Really interested to see how WC core developers will approach this. Rolling back is also going to be a tough project for everyone.

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commented Sep 13, 2017

For 3rd parties, the main issue with migrations like this will be how to establish a relationship between old vs new IDs.

With Action Scheduler, that's not an issue.

Action Scheduler doesn't expose an action's ID via any API. Nor do any APIs allow you to query an action by ID. You'd need to do raw queries on posts, which has never been supported so not something we're going to maintain compatibility for.

If 3rd party plugins store references to old IDs in the DB

If 3rd party plugins are doing that with AS, they're definitely doing it wrong.

JIT migration is a cool concept but again if third parties rely on your data, they will need to be able to read data from two DB sources.

Again, only if they're querying the DB directly, which has never been supported. Action Scheduler since v1.0 has used data stores, and all data access should have always gone through those stores. Those data stores never

if a third-party table references a Scheduled Action / Product / Order ID somewhere

You're conflating issues that are present with WC core's migration with the AS migration. Two entirely different things. IDs aren't an issue with AS. They are a big issue with WC. At least one solution that has been proposed for the issue with WC is to continue to use the posts table for IDs, so the IDs don't ever change, but move all meta into custom table so it can be indexed/queried with joins. But this isn't the time or place to discuss issues with WC migrating order data. 🙂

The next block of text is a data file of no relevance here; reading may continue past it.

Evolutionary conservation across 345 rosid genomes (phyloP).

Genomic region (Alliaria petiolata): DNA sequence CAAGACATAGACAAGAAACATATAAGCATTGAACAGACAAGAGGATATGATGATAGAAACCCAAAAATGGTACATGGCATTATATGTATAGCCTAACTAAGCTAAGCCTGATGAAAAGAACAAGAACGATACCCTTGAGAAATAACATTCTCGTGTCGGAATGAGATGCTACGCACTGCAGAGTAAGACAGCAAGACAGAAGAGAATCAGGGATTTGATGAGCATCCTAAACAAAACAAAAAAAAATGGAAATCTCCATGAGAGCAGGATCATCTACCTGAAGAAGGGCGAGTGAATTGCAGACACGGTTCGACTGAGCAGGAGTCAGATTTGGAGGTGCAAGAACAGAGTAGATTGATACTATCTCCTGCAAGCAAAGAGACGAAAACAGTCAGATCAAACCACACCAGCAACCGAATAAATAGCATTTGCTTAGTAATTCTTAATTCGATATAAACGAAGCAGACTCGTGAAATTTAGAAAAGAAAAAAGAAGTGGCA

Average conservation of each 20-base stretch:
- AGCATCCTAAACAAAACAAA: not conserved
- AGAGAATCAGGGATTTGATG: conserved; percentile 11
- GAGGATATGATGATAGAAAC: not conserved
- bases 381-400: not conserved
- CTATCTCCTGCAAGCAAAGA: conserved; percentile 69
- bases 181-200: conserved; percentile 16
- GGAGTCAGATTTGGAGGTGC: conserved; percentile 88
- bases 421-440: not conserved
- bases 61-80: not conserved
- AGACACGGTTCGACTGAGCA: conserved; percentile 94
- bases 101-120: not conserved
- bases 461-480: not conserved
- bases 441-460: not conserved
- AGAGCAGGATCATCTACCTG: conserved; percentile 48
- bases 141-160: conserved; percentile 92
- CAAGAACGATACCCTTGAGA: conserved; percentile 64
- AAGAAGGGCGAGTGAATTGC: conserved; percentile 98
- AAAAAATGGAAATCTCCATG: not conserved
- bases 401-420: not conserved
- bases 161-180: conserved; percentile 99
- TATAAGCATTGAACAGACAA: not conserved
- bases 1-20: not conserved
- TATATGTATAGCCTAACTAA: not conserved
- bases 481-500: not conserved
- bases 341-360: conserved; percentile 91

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commented Sep 14, 2017

@thenbrent apologies if I was a bit off-topic here, the only reason I shared these thoughts was because you mentioned this:

We can then share the results of that approach with those working on custom tables for WC core.

If there's no use case where AS IDs are stored directly, then my comments are indeed not relevant to AS.

@sandrodz

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commented Oct 30, 2018

Is this still on horizon?

@JPry

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commented Oct 30, 2018

@sandrodz This is currently scheduled for version 3.0.0. In the meantime, this is currently available as a separate plugin, as mentioned in this comment.

thenbrent added a commit that referenced this issue Jan 23, 2019

Use 'pre_wp_unique_post_slug' for unique post name
WordPress 5.1 is introducing the 'pre_wp_unique_post_slug' filter
for plugins to short-circuit the non-performant approach it takes
to determining unique post slugs/post_name values.

We can take advantage of this filter to fix #44 as an interim perf
improvement until #77 is finished.

thenbrent added a commit that referenced this issue Jan 23, 2019

Use 'pre_wp_unique_post_slug' for unique post name
WordPress 5.1 is introducing the 'pre_wp_unique_post_slug' filter
for plugins to short-circuit the non-performant approach it takes
to determining unique post slugs/post_name values.

We can take advantage of this filter to fix #44 as an interim perf
improvement until #77 is finished.

This was referenced Feb 12, 2019